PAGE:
The other was for The King’s Speech, given an R for profanity, most of which is uttered in one sequence where King George VI (Colin Firth) attempts to break through his stutter. That appeal was unsuccessful, and the film’s R rating stuck. But when the film was nominated for many Oscars, the company said it might edit the film to get a PG-13 in order to capitalize on awards momentum. Now the edited version of the film has been given a PG-13. Read More »
Hey, remember when Harvey Weinstein was all incensed last year about the R-rating given to The King’s Speech? It was at the same time as he was campaigning to appeal the NC-17 given to Blue Valentine, so you might have missed the much more minor controversy about Tom Hooper’s film. The rating for Blue Valentine was successfully appealed, but the R given to The King’s Speech was not. (The rating was given for a string of curses, including a many f-bombs, uttered by Colin Firth as King George VI as he tries to break through his stutter.) A lawyer for The Weinstein Company invoked the First Amendment when talking about the R rating, saying “it should strike fear in the heart of every director and producer.”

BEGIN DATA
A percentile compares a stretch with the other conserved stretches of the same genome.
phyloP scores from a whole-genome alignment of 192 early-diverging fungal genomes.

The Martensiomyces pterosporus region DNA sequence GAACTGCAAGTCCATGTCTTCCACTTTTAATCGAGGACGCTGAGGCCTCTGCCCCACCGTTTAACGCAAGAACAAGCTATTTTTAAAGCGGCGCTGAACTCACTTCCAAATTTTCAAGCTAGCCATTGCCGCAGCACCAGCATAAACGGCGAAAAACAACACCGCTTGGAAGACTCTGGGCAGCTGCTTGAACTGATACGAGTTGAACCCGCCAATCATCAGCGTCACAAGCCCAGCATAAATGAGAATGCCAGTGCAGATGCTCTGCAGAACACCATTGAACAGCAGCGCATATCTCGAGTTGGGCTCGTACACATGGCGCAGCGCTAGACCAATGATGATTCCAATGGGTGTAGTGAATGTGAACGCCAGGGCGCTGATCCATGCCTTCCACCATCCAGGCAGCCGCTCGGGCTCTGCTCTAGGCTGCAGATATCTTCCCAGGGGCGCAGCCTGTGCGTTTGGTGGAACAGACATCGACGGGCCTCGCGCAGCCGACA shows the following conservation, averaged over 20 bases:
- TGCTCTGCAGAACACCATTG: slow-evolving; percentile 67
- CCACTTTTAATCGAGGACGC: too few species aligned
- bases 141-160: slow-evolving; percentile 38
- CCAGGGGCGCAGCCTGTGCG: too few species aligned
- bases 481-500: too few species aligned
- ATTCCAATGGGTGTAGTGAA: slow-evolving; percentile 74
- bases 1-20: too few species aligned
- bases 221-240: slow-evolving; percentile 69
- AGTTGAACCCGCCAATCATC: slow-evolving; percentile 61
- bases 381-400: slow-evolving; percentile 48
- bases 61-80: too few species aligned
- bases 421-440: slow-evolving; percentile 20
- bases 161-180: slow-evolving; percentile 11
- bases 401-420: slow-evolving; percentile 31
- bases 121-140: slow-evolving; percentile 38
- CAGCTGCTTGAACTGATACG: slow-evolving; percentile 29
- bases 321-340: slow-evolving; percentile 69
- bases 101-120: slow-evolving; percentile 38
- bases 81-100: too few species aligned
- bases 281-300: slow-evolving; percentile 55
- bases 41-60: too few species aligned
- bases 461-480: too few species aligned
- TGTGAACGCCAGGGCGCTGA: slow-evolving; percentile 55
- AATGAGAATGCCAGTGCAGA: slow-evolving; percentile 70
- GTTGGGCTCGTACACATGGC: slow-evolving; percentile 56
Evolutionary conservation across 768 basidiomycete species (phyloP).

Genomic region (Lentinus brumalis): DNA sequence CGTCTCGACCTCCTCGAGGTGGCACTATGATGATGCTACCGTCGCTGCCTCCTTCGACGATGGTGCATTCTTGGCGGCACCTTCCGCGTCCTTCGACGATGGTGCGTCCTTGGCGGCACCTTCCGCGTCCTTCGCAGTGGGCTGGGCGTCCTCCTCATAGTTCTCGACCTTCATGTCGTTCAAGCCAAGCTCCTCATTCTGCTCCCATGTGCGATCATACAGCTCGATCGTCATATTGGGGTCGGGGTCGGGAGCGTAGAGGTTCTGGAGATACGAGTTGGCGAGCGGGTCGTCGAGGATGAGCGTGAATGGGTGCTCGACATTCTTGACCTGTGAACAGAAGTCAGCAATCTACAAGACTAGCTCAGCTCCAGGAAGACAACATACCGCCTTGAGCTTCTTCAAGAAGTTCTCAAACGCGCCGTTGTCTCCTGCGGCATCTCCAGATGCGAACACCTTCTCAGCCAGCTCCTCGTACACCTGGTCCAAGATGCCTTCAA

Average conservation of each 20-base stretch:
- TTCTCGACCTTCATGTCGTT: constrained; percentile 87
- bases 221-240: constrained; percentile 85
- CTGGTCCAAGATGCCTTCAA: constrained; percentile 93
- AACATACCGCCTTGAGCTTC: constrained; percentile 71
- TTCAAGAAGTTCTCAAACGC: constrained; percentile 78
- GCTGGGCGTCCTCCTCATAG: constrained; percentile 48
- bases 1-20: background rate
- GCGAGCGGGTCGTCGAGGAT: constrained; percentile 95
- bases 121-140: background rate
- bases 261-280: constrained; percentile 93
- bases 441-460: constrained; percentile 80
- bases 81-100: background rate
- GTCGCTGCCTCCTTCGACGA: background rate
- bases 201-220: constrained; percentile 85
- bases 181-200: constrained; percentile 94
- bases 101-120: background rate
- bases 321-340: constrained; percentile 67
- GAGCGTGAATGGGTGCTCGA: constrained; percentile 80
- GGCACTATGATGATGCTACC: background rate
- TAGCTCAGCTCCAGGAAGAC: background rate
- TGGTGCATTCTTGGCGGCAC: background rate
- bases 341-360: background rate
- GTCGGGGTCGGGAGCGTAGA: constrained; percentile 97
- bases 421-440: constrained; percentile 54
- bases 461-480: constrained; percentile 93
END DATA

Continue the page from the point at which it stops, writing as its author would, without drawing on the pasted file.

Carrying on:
Now, with twelve Oscar nominations, Harvey Weinstein has basically said ‘fuck it’ with respect to the rating and integrity of the film. He wants to cut the movie to score a lower rating and, hopefully, bring kids into the audience. Read More »